• North Carolina State University with Spectrolab: ‘Tunable Narrow Bandgap Absorbers for Ultra High Efficiency Multijunction Solar Cells’, aims to increase conversion efficiency (by balancing each layer’s responsiveness to the sun’s broad spectrum and by matching the current produced by each layer) through developing and optimizing a 1-1.5eV graded-strain subcell layer and then integrating it into Spectrolab’s triple-junction stack to produce a four-junction solar cell (targeting record efficiency of 45%). DOE will provide up to $1.15m for the $1.4m project.
  • University of Delaware Institute of Energy Conversion with Dow Corning: ‘Development of a Low-Cost Insulated Foil Substrate for CIGS Photovoltaics’ will address limitations in the formation of flexible copper indium gallium diselenide (CIGS) modules (due to the lack of an inexpensive substrate capable of withstanding the necessary high processing temperatures) by targeting the development of a low-cost stainless-steel flexible substrate coated with silicone-based resin dielectric and module processes applicable across a variety of roll-to-roll CIGS manufacturing techniques (targeting efficiencies greater than 12%). DOE will provide up to $1.5m for the $1.85m project.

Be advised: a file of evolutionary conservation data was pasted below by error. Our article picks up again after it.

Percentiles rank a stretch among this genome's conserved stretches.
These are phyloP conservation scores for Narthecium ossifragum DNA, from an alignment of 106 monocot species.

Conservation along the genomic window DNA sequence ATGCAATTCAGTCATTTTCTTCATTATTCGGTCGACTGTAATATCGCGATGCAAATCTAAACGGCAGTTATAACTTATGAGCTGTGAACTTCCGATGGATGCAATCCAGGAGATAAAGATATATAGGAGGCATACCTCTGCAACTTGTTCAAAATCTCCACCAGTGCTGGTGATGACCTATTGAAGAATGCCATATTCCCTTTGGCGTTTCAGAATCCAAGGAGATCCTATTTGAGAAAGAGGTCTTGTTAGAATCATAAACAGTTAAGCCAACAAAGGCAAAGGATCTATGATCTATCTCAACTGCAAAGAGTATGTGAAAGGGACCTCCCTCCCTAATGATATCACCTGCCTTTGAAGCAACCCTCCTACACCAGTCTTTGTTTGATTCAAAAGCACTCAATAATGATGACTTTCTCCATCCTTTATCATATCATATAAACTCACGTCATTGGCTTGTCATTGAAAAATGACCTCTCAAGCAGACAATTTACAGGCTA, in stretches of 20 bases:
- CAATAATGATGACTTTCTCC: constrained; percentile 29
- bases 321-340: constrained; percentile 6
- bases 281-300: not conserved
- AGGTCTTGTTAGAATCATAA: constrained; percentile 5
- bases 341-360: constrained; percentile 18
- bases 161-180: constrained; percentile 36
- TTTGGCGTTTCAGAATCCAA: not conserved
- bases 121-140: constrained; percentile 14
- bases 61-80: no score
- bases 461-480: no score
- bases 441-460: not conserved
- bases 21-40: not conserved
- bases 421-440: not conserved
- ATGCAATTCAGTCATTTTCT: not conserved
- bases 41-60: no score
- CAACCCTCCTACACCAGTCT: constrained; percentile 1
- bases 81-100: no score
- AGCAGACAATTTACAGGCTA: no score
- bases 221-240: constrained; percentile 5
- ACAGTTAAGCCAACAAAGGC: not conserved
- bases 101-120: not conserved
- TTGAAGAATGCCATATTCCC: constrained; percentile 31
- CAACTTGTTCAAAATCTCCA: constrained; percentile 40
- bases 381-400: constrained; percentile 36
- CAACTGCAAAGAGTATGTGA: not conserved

• University of Florida with Global Solar Energy Inc of Tucson, AZ, International Solar Electric Technology Inc of Chatsworth, CA, Nanosolar Inc of San Jose, CA and Solyndra Inc of Fremont, CA: ‘Routes for Rapid Synthesis of CIGS Absorbers’ will develop predictive models that quantitatively describe the formation of CIGS films under different processing conditions, for use in developing optimal processing recipes that reduce processing time and identify scaling issues for commercial manufacturing (targeting a CIGS synthesis time of less than two minutes). DOE will provide up to $599,556 for the $800,000 project.
  • University of Toledo with Solar Fields LLC of Perrysburg, OH: ‘Improved Atmospheric Vapor Pressure Deposition to Produce Thin CdTe Absorber Layers’ will reduce cadmium telluride (CdTe) layer thickness to about 1 micron (compared to 8 microns in existing record CdTe thin-film devices, which increases material costs and deposition time in commercial manufacturing) while targeting a 10% module efficiency. Improvements to contacts, uniformity, and monolithic integration will also be achieved. DOE will provide up to $1.16m for the $1.7m project.

Negotiations between the DOE and the selected applicants are beginning immediately to determine the final project plans and funding levels (subject to appropriations from the US Congress).

See related items:

GSE’s PowerFlex CIGS material extends product integration

SolFocus installs first solar array for 3MW Spanish CPV project

GSE reaches 10%-efficient CIGS production on flexible substrate

‘Third-wave’ solar panels power Nanosolar’s first contract

Emcore claims record efficiency for volume-production, multi-junction solar cell aimed at terrestrial applications

DOE funds first projects in $168m Solar America Initiative

Spectrolab’s new terrestrial solar cell smashes 40% efficiency barrier

Search: PV InP Multijunction solar cell Foil substrate for CIGS photovoltaics CIGS modules CIGS CdTe SolFocus Spectrolab Dow Corning Global Solar Energy Nanosolar

Article download (1.28MB): Lighting up CIGS PVs